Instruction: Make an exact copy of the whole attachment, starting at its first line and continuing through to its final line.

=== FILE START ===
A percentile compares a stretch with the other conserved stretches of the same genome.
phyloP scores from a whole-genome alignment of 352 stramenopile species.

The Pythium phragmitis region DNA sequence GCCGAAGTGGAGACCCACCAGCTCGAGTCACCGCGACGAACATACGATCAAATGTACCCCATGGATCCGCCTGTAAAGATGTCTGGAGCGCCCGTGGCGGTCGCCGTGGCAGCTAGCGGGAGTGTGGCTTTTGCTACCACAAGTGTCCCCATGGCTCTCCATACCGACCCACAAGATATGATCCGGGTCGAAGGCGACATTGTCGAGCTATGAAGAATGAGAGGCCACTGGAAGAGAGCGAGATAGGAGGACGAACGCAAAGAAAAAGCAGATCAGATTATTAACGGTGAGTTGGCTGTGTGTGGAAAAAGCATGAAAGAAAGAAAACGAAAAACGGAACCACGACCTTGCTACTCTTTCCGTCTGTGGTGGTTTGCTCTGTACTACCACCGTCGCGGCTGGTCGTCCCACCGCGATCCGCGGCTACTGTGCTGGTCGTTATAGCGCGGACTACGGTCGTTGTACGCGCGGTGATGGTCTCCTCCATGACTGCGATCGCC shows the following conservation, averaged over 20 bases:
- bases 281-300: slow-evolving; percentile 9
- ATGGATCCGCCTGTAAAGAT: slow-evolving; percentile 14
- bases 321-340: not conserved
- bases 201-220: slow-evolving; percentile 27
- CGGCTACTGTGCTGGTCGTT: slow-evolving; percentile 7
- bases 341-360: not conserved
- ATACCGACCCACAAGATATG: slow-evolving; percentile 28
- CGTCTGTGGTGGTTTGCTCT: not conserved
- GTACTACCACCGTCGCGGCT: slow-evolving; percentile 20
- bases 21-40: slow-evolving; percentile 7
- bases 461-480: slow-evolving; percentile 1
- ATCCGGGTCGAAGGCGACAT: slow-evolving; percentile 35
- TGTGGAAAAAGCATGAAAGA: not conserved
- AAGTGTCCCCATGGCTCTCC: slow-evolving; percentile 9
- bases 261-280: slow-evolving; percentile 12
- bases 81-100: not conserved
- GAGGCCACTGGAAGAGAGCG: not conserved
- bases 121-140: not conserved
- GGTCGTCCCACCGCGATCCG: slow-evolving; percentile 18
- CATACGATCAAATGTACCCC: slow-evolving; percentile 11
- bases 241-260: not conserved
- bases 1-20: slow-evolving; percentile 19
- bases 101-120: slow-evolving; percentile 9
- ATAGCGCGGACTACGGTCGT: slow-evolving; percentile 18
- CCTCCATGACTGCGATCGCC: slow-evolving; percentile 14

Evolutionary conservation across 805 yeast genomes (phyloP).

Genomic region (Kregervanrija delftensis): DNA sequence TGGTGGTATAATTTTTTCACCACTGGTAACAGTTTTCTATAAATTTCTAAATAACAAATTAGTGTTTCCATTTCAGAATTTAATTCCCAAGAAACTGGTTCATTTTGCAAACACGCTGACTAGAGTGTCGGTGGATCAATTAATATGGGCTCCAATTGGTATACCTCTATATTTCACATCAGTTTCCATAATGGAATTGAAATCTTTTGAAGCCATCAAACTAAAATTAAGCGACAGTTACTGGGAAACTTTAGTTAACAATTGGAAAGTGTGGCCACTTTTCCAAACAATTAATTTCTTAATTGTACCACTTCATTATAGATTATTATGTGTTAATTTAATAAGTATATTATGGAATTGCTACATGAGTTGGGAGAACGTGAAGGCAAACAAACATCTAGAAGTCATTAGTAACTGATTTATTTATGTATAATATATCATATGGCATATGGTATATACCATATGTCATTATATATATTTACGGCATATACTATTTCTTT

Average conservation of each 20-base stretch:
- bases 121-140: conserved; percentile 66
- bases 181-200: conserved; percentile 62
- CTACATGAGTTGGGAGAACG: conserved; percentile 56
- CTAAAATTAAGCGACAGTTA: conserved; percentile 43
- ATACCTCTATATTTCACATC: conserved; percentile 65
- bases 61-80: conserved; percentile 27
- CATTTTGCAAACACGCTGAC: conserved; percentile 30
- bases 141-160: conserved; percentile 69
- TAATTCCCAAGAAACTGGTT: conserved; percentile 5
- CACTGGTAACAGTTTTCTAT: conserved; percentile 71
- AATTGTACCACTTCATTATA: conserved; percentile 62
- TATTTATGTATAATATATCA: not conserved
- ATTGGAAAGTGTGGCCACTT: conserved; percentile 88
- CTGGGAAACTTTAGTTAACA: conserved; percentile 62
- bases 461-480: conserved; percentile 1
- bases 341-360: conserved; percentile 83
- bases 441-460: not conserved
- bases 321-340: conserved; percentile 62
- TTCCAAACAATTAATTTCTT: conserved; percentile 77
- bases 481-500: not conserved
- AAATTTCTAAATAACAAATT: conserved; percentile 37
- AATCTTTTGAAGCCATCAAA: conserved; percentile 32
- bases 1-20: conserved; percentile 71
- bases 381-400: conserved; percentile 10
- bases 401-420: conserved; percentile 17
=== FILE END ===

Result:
A percentile compares a stretch with the other conserved stretches of the same genome.
phyloP scores from a whole-genome alignment of 352 stramenopile species.

The Pythium phragmitis region DNA sequence GCCGAAGTGGAGACCCACCAGCTCGAGTCACCGCGACGAACATACGATCAAATGTACCCCATGGATCCGCCTGTAAAGATGTCTGGAGCGCCCGTGGCGGTCGCCGTGGCAGCTAGCGGGAGTGTGGCTTTTGCTACCACAAGTGTCCCCATGGCTCTCCATACCGACCCACAAGATATGATCCGGGTCGAAGGCGACATTGTCGAGCTATGAAGAATGAGAGGCCACTGGAAGAGAGCGAGATAGGAGGACGAACGCAAAGAAAAAGCAGATCAGATTATTAACGGTGAGTTGGCTGTGTGTGGAAAAAGCATGAAAGAAAGAAAACGAAAAACGGAACCACGACCTTGCTACTCTTTCCGTCTGTGGTGGTTTGCTCTGTACTACCACCGTCGCGGCTGGTCGTCCCACCGCGATCCGCGGCTACTGTGCTGGTCGTTATAGCGCGGACTACGGTCGTTGTACGCGCGGTGATGGTCTCCTCCATGACTGCGATCGCC shows the following conservation, averaged over 20 bases:
- bases 281-300: slow-evolving; percentile 9
- ATGGATCCGCCTGTAAAGAT: slow-evolving; percentile 14
- bases 321-340: not conserved
- bases 201-220: slow-evolving; percentile 27
- CGGCTACTGTGCTGGTCGTT: slow-evolving; percentile 7
- bases 341-360: not conserved
- ATACCGACCCACAAGATATG: slow-evolving; percentile 28
- CGTCTGTGGTGGTTTGCTCT: not conserved
- GTACTACCACCGTCGCGGCT: slow-evolving; percentile 20
- bases 21-40: slow-evolving; percentile 7
- bases 461-480: slow-evolving; percentile 1
- ATCCGGGTCGAAGGCGACAT: slow-evolving; percentile 35
- TGTGGAAAAAGCATGAAAGA: not conserved
- AAGTGTCCCCATGGCTCTCC: slow-evolving; percentile 9
- bases 261-280: slow-evolving; percentile 12
- bases 81-100: not conserved
- GAGGCCACTGGAAGAGAGCG: not conserved
- bases 121-140: not conserved
- GGTCGTCCCACCGCGATCCG: slow-evolving; percentile 18
- CATACGATCAAATGTACCCC: slow-evolving; percentile 11
- bases 241-260: not conserved
- bases 1-20: slow-evolving; percentile 19
- bases 101-120: slow-evolving; percentile 9
- ATAGCGCGGACTACGGTCGT: slow-evolving; percentile 18
- CCTCCATGACTGCGATCGCC: slow-evolving; percentile 14

Evolutionary conservation across 805 yeast genomes (phyloP).

Genomic region (Kregervanrija delftensis): DNA sequence TGGTGGTATAATTTTTTCACCACTGGTAACAGTTTTCTATAAATTTCTAAATAACAAATTAGTGTTTCCATTTCAGAATTTAATTCCCAAGAAACTGGTTCATTTTGCAAACACGCTGACTAGAGTGTCGGTGGATCAATTAATATGGGCTCCAATTGGTATACCTCTATATTTCACATCAGTTTCCATAATGGAATTGAAATCTTTTGAAGCCATCAAACTAAAATTAAGCGACAGTTACTGGGAAACTTTAGTTAACAATTGGAAAGTGTGGCCACTTTTCCAAACAATTAATTTCTTAATTGTACCACTTCATTATAGATTATTATGTGTTAATTTAATAAGTATATTATGGAATTGCTACATGAGTTGGGAGAACGTGAAGGCAAACAAACATCTAGAAGTCATTAGTAACTGATTTATTTATGTATAATATATCATATGGCATATGGTATATACCATATGTCATTATATATATTTACGGCATATACTATTTCTTT

Average conservation of each 20-base stretch:
- bases 121-140: conserved; percentile 66
- bases 181-200: conserved; percentile 62
- CTACATGAGTTGGGAGAACG: conserved; percentile 56
- CTAAAATTAAGCGACAGTTA: conserved; percentile 43
- ATACCTCTATATTTCACATC: conserved; percentile 65
- bases 61-80: conserved; percentile 27
- CATTTTGCAAACACGCTGAC: conserved; percentile 30
- bases 141-160: conserved; percentile 69
- TAATTCCCAAGAAACTGGTT: conserved; percentile 5
- CACTGGTAACAGTTTTCTAT: conserved; percentile 71
- AATTGTACCACTTCATTATA: conserved; percentile 62
- TATTTATGTATAATATATCA: not conserved
- ATTGGAAAGTGTGGCCACTT: conserved; percentile 88
- CTGGGAAACTTTAGTTAACA: conserved; percentile 62
- bases 461-480: conserved; percentile 1
- bases 341-360: conserved; percentile 83
- bases 441-460: not conserved
- bases 321-340: conserved; percentile 62
- TTCCAAACAATTAATTTCTT: conserved; percentile 77
- bases 481-500: not conserved
- AAATTTCTAAATAACAAATT: conserved; percentile 37
- AATCTTTTGAAGCCATCAAA: conserved; percentile 32
- bases 1-20: conserved; percentile 71
- bases 381-400: conserved; percentile 10
- bases 401-420: conserved; percentile 17